1250 mL (total) 1. none
VII. Health/safety hazards: VIII. Reagents to be purchased:
1. exposure to methanol 1. water, enzymes
2. handling of explosive (a small cost)
solvent
VIII. Reagents to be purchased:
1. methanol, water,
acetaminophen

EXAMPLE 2 For Aspirin

Conventional Approach Enzymatic Approach
I. Sample preparation: I. Sample preparation:
1. weigh and crush 20 tablets 1. see under sample preparation
and transfer equivalent to for Aspirin
100 mg aspirin II. Diluting solution:
2. add 20 mL diluting solution, 1. none
mix and centrifuge III. Standard preparation:
3. dilute 1 part in 9 parts 1. none; only one standard pre-
with diluting solution paration is needed for many
II. Diluting solution: batches of product testing
1. Acetonitrile: IV. Enzyme preparation:
formic acid = 99:1 1. suitable enzyme or enzymes
III. Standard preparation: can be used in very small
1. mix 100 mg aspirin in volume to cleave or react
200 mL of diluting solution with aspirin
IV. Mobile phase: V. HPLC assay/mobile phase:
1. 2 g sodium 1-heptane- 1. none
sulfonate in 850 mL water VI. Reagents:
and 150 mL acetonitrile 1. none
V. HPLC analysis: VII. Disposal:
1. see example 1 1. none; enzymes are easily
VI. Reagents: biodegradable
1. acetonitrile: 550 mL VIII. Safety/health hazards:
2. formic acid: 4 mL 1. none
3. aspirin: 100 mg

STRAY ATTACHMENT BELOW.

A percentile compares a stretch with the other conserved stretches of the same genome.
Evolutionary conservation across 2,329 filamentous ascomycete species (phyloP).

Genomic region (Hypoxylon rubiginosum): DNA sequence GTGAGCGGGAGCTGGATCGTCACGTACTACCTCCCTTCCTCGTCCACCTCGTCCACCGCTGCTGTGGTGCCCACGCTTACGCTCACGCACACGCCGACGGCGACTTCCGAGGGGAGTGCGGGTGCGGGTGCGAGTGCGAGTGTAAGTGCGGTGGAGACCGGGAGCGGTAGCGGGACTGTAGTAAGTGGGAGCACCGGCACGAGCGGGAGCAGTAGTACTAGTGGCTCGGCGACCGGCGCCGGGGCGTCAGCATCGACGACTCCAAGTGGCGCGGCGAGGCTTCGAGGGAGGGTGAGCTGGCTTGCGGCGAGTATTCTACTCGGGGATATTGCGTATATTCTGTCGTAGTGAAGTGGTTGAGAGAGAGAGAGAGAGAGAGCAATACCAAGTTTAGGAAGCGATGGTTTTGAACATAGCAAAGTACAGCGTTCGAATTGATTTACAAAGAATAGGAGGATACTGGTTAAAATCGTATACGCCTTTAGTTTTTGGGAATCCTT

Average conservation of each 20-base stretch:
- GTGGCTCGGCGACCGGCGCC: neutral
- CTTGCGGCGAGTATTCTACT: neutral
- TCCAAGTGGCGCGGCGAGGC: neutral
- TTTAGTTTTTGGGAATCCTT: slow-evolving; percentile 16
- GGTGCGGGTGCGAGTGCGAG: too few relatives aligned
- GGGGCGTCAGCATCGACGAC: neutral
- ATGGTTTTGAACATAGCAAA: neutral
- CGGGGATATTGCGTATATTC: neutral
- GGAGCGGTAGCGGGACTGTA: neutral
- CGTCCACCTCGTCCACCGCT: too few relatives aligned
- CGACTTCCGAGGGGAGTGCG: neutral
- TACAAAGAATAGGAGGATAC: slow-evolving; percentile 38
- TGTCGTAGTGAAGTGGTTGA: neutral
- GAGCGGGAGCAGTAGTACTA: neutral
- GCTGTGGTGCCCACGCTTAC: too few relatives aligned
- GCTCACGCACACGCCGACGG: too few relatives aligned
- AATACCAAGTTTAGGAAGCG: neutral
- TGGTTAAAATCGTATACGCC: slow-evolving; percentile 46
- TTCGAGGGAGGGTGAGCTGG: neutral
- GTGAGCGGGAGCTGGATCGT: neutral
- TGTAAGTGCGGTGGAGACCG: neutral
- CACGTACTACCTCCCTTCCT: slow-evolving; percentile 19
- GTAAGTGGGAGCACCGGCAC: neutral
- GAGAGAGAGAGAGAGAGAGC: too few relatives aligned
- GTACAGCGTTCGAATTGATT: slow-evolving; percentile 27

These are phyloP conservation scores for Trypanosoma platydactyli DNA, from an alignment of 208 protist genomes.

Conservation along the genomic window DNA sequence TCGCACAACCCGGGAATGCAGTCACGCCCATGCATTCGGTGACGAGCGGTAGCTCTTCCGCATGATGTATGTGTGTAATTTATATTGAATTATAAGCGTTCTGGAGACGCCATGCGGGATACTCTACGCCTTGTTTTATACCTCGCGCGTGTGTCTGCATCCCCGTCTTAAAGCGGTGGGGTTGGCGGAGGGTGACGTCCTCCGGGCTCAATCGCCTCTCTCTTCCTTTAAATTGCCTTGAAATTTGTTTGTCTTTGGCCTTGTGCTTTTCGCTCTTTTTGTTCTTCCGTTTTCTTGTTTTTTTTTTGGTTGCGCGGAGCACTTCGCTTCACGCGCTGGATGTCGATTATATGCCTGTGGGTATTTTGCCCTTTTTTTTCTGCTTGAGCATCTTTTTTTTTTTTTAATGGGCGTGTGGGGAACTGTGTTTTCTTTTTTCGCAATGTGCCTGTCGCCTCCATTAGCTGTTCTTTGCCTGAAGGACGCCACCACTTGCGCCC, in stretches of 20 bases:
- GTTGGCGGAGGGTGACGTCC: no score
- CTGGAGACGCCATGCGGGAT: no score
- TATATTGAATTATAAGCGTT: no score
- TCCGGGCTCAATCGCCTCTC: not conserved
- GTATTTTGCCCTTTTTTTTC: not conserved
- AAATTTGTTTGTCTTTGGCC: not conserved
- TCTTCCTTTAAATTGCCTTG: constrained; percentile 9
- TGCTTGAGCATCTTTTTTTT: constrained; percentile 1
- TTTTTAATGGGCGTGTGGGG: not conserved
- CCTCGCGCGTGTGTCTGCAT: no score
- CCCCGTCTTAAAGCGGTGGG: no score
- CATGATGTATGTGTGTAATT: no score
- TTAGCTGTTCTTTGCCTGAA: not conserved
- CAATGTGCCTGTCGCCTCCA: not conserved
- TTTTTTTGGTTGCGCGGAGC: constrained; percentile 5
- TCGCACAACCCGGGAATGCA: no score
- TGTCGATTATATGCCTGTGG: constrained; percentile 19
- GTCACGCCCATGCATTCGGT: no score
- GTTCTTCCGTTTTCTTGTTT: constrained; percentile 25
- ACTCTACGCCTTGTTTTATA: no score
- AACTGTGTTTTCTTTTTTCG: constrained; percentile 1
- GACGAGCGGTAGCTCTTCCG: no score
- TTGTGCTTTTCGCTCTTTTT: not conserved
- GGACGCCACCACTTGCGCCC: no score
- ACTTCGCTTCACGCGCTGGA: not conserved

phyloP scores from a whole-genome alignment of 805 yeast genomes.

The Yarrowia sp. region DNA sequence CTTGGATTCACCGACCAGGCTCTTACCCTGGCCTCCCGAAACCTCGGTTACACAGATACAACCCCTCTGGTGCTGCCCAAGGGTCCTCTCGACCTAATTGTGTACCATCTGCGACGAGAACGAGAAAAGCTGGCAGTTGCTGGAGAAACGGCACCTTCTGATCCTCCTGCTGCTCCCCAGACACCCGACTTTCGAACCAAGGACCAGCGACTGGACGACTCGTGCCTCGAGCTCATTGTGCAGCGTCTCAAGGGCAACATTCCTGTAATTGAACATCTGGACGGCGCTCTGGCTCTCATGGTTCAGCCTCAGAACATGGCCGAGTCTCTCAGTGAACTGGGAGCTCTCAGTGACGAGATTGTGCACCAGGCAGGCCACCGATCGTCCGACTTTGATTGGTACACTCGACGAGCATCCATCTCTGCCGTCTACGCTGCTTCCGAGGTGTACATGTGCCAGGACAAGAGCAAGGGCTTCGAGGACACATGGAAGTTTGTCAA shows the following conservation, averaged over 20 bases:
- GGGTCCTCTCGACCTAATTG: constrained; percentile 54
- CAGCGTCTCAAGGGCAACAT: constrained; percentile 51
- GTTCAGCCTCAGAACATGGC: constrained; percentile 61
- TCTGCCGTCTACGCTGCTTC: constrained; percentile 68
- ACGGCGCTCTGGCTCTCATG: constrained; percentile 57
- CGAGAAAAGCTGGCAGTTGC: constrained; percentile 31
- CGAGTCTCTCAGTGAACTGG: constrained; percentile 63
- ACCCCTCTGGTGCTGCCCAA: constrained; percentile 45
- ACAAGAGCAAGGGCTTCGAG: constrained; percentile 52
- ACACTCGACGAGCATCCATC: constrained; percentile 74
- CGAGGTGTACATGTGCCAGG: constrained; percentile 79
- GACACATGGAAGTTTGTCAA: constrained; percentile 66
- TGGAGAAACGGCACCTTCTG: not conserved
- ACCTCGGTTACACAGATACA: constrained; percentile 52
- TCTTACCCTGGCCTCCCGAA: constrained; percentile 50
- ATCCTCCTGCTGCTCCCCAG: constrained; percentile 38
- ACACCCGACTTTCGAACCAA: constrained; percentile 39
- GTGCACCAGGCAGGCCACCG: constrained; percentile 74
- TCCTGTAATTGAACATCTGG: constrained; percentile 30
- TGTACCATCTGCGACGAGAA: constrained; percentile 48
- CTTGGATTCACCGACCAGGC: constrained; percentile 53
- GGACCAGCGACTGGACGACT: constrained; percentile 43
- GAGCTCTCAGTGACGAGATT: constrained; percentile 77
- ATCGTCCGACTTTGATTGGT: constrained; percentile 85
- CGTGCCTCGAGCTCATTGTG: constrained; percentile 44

VII. Disposal:
1. acetonitrile: 550 mL
2. formic acid: 4 mL
3. water: 850 mL
VIII. Safety/health hazards:
1. acetonitrile/formic
acid handling

Patent Citations
Cited PatentFiling datePublication dateApplicantTitle
US4447527Feb 22, 1982May 8, 1984Syva CompanySingle test formulations for enzyme immunoassays and method for preparation
US5362630Jun 5, 1992Nov 8, 1994Duke UniversityIsolation of pseudomonas salicylate hydroxlase and its use for the identification and quantitation of salicylate in body fluids
US5441872Jun 4, 1993Aug 15, 1995Board Of Supervisors Of Louisiana State University And Agricultural And Mechanical CollegeMethod for the analysis of Vitamin C
US6015683 *Jul 15, 1992Jan 18, 2000Clinical Diagnostic Systems, Inc.Dry analytical element for acetaminophen assay
Non-Patent Citations
Reference
1A.C. Moffat, Clarke's Isolation and Identification of Drugs, 1986, p. 153, The Pharmaceutical Press, 2nd edn.
2British Pharmacopeia, The Stationary office, 1999, p. 132, vol. 1, London, U.K.
3 *Fox et al; "PGPUB-Document-No.: 20020039723)"; Apr. 4, 2002.*
4Patricia Cunniff, Official Methods of Analysis of AOAC International, 1998, p.23-28, vol. 2, MD, USA.
5S.I. West, Industrial Enzymology, 1996, p. 63, 2nd Edition, MacMillan Press Limited, London, U.K.
6USP 24/NF 19,1999, p. 18, 44, 162-164 Rockville, MD, USA.
Classifications
U.S. Classification435/4, 435/183, 435/41, 435/174
International ClassificationG01N33/94
Cooperative ClassificationG01N33/9486
European ClassificationG01N33/94P
Legal Events
DateCodeEventDescription
Jul 12, 2011FPExpired due to failure to pay maintenance fee
Effective date: 20110520
May 20, 2011LAPSLapse for failure to pay maintenance fees
Dec 27, 2010REMIMaintenance fee reminder mailed
Aug 23, 2006FPAYFee payment
Year of fee payment: 4